My work is custom so I’m sure many of my designs would likely be condemned by the “Leanistas”, but clients paying for them are entitled to unique splurges like our friends at Architectural Record. One could conclude that I am not qualified to lead this charge based on my work. I don’t have a portfolio of production housing designs and for whatever reason haven’t pursued it. Yet I remain a champion for my profession and don’t take these challenges sitting down. In the production housing world, what are we offering that not only makes sense, but is superior in design to the nonsense I see being built in the latest suburban developments? Why do builders still buys these plans and build this garbage? Why do people still buy it?
I know great architects are out there making a difference…aren’t you? Where is your work? Why isn’t Architectural Record publishing an annual issue showcasing great houses for the common man? Can it be measured? It doesn’t have to be the issue before or after the hallowed April Record Houses issue. However, if Scott Sedam is going to be so frustrated with our profession and willingly offer a lively debate about it, why isn’t anyone taking him up on it? Professional Builder is publishing his statements, who is publishing ours? If we are crying the blues about how little influence we have in the residential arena, let’s answer the challenge and use it as a platform to change people’s perceptions. Is it because they’re right?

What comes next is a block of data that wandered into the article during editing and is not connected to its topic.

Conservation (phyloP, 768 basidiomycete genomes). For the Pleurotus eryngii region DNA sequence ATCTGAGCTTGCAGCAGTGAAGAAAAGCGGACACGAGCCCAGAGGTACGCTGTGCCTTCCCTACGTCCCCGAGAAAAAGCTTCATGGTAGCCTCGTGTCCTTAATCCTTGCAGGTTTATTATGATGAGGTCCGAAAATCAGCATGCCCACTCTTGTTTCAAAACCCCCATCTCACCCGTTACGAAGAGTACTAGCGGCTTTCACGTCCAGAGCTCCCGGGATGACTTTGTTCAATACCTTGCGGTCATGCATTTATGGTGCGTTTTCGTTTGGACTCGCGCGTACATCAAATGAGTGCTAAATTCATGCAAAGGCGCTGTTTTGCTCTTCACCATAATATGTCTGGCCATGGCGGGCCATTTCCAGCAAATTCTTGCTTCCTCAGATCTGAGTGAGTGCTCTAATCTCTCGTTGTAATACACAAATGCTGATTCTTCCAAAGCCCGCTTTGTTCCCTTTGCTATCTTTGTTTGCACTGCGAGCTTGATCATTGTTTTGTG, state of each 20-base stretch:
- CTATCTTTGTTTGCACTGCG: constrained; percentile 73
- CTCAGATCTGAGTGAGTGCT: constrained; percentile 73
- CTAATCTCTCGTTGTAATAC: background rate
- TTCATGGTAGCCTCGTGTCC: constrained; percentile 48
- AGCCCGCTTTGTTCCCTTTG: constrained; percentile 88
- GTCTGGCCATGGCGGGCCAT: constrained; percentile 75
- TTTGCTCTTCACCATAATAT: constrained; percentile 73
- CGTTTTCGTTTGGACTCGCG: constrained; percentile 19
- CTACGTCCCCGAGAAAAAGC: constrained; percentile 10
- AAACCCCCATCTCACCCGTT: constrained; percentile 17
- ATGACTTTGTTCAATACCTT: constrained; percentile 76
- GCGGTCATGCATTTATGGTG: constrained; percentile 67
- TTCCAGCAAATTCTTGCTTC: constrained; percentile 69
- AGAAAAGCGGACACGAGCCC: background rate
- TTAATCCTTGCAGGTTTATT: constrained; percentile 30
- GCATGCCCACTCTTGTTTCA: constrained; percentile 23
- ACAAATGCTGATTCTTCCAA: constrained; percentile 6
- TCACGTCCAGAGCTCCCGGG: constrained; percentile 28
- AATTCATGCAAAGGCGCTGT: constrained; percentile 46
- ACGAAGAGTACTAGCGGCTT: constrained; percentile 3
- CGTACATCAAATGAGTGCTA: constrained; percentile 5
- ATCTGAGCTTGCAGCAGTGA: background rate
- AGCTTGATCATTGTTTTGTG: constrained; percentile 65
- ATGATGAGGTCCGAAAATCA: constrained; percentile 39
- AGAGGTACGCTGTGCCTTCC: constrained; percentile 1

Let’s also leave style out of this because that discussion is fruitless. Design can profitably be debated on other battlefields. People need to be taught to care about quality, durability and yes sustainablity in a way they can understand. Resale is important, but enjoying the house you live in is more important. Maybe if people enjoyed their houses more (loved them according to Mr. Mouzon), they’d be less inclined to move and take care of what they have.
To Mr. Sedam, I accept your invitation to discuss the issue for the purpose of teaching design to the public. I’m sure others do too. I have no interest in being defensive or argumentative. I would actually enjoy a discussion as you couched it as a “point by point” discussion of your frustrations. Let’s start with the 24 “flat out wrong” details and see if your comments are valid. The designers behind these deserve a fair shot at explaining them too. We should be able to learn from one another and as design and construction professionals start offering the general public great design at a reasonable cost. We may not totally agree on what should be deleted or changed, but if we stop talking, how will things get better?
Who’s with me? What about you Architectural Record, are you willing to allow architects to defend themselves in your magazine? How about the AIA…or CRAN? (do I hear crickets?)
Famous photo above of PJ is by LaChapelle Studio
Hockey photos are from Dan4th’s photostream on Flickr (used under the Creative Common License)